Twists & Turns

Written by Mardon Hickford. Posted in Mom's Blog

2014-08-02 10.41.55~~"Trust in the Lord with all your heart; do not depend on your own understanding.
 Seek His will in all you do, and He will show you which path to take." -Proverbs 3:5-6

This week we learned more of the plan ahead with more twists and turns as NY wants Jake to undergo HD-ICE with rescue prior to the trial. This will be a harsh 3-4 weeks of awful sickness and pain, and this isn't even the trial! It's stirred so many emotions and my mind is circling to find peace in this. There is a verse in a song that says… "I'm done fighting, I'm finally letting go". I have a necklace that says, "Let GO and Let God" and everyday at noon the Lord's Prayer comes on KSBJ reminding me, "Your will be done", yet those are things I have struggled with since the beginning of this journey and if I'm completely honest, I have not completely let go. I want to but I can't. He's my son. God gave him to us and I'm so afraid that God's will is different from mine. Many people have told me that I must find peace with this and give him to God and in so many ways I have handed him over. Really! But those friends, sweet and loving, have not walked this road. They have not begged for their child's life and seen him suffer to this level. I'm so overwhelmed and tortured at the lack of options for Jake and what we are about to do him. I'm sad that this is the life that has been chosen for him at this time. I'm tired and wearing thin.

The ICE treatment plan that NY is requiring is different than the ICE that TCH offers (TCH's plan is a much lesser dosage, therefore less toxic). I'm going to give a lot of information that will hopefully come full circle… most of the hospitals around the country operate under COG criteria (Children's Oncology Group). But there are a few that don't, and Sloan Kettering is one of them. They operate under their own protocols that are very different from COG hospitals. A COG hospital must comply with thier protocols without deviation per FDA and NCI (National Cancer Institute) regulations. Jake doesn't qualify for TCH's ICE due to his platelets. Even though it's a lesser dosage, the rules are set and they won't administer to him. While we have bent the rules on the current chemo combo that Jake is taking, it isn't a written COG protocol, it's similar to a compassionate use of treatment without the legalities and permissions of true "Compassionate Use". COG protocols are not bent… again, they are legally approved treatments. The way Sloan's ICE protocol is written, Jake meets the criteria WITH a rescue. This treatment is categorized as "salvage therapy" (nice term, eh?) for refractory/relapse patients. Because most of the kids needing this treatment at their institution have chemo induced marrow damage, they allow platelet criteria to be quite a bit lower. Now as I stated above, the the key component is WITH RESCUE. If you remember, we harvested Jake's stem cells in Dec 2012. This treatment requires that his own cells be re-introduced in hopes to help his marrow recover after the ICE. The scary thing is that we attempted this after the MIBG trial at Cook's Childrens Hospital and didn't feel that is was much of a benefit. Now here's the kink… Sloan Kettering has requested our home hospital administer their (Sloan's) ICE regimen so that Jake can be here and keep travel at a minimum before we tackle the trial in NY. It would eliminate a whole month (out of months) of treatment out of state. This is great news for us, EXCEPT… TCH doesn't offer this… remember COG hospital. COG hospitals don't do non-COG treatments. They have been asked in the past when other families were trying to head to Sloan for this same thing and have had to decline. However, they are reconsidering due to the repeat requests. The bigger kink… TCH can't just administer Sloan's ICE. They will have to write a protocol that mirrors Sloan's and that means lots of red tape, meetings, legalities, FDA approval, TIME, yada yada. It's quite involved but Doc H feels that there is a good chance that it may be a go because it will help more kids get to the trials they need. (Cool thing… this may come about because of Jake's need but it will help all those kids that come behind him). Something we learned in Chicago is that there is a growing community of kids like Jake that have never hit NED. Their marrow is devastated, their options are few, yet they are "healthy" cancer kids in need of treatment. They're being left behind because research isn't keeping up and they're left for the cancer to take them over when they currently have excellent quality of life.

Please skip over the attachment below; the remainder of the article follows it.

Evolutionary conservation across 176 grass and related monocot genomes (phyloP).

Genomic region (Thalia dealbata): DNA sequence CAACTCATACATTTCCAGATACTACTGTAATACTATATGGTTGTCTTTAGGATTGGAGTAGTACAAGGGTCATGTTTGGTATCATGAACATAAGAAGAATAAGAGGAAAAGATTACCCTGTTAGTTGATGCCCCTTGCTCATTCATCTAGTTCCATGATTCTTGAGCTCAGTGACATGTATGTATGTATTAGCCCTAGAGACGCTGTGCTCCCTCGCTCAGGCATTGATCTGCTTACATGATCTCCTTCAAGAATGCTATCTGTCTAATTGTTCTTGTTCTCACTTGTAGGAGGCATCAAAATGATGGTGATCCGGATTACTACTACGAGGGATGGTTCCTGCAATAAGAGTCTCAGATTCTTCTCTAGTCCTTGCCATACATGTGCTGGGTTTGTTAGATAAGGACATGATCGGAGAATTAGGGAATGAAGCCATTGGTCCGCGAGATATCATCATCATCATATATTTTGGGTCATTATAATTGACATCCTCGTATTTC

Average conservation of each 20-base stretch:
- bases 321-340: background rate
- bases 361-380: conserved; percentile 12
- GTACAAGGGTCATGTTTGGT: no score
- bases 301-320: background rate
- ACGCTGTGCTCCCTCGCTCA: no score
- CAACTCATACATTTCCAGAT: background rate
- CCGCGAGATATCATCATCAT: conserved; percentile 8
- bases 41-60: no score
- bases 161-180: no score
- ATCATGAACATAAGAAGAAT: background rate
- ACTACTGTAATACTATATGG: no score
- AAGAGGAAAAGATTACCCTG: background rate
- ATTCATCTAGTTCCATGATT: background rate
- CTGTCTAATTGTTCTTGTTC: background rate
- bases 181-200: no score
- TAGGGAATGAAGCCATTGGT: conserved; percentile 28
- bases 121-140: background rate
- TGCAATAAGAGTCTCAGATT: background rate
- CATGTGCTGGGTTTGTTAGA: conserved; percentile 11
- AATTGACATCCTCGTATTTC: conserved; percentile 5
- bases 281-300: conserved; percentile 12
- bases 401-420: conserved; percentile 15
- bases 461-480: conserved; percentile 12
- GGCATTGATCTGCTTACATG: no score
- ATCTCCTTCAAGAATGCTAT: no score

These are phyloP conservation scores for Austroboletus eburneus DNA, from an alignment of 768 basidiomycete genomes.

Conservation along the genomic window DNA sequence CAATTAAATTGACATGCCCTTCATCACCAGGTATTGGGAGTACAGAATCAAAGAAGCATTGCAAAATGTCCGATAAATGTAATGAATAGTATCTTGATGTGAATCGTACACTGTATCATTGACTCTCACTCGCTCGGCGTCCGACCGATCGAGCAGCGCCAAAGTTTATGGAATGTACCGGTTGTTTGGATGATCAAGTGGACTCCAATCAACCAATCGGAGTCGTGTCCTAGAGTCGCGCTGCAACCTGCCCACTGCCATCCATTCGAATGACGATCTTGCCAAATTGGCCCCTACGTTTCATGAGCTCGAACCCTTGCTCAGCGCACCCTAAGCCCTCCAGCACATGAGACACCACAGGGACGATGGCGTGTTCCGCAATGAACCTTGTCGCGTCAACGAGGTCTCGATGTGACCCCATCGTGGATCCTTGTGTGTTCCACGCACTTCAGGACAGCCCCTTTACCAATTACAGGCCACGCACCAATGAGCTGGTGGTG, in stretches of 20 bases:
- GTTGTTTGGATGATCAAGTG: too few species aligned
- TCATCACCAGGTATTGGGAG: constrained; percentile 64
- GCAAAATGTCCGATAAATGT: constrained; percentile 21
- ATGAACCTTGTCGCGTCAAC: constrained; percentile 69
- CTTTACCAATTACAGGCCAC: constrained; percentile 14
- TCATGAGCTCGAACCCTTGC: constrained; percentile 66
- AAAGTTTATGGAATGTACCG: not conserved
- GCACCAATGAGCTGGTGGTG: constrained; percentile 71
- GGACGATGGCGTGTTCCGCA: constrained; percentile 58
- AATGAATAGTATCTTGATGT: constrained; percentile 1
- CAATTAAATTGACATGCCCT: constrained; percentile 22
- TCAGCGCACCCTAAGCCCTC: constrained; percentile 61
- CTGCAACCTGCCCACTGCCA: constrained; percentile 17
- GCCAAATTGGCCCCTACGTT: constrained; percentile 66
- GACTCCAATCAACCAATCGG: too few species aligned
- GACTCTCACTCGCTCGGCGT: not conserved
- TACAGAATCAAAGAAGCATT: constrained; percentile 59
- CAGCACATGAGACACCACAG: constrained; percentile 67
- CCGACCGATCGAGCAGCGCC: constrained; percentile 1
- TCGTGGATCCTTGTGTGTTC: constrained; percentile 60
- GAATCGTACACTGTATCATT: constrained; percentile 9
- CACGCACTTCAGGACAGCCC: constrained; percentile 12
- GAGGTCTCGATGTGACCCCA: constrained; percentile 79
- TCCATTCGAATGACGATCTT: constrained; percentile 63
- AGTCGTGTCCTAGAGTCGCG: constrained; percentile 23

This week we also learned what Sloan's ICE treatment means and it's WICKED. Jake will be so sick. For so long. He'll have horrible mouth sores, he'll be on lipids and TPN, he'll loose his hair again, fever, pain, morphine drip, nausea, possible infections, lots of lines, and be on the BMT floor… for weeks. But if we can do this here, this is less that we do in NY. I think I've been in denial of what this all meant and it's hitting me. We've had a great summer and he's felt so good. He's at a really good place and in our minds, we felt we were heading to NY as healthy as possible. In reality, we will head there after he's been knocked to the ground.  We knew the 3F8 part of the trial was difficult but this adds a whole new level of terror.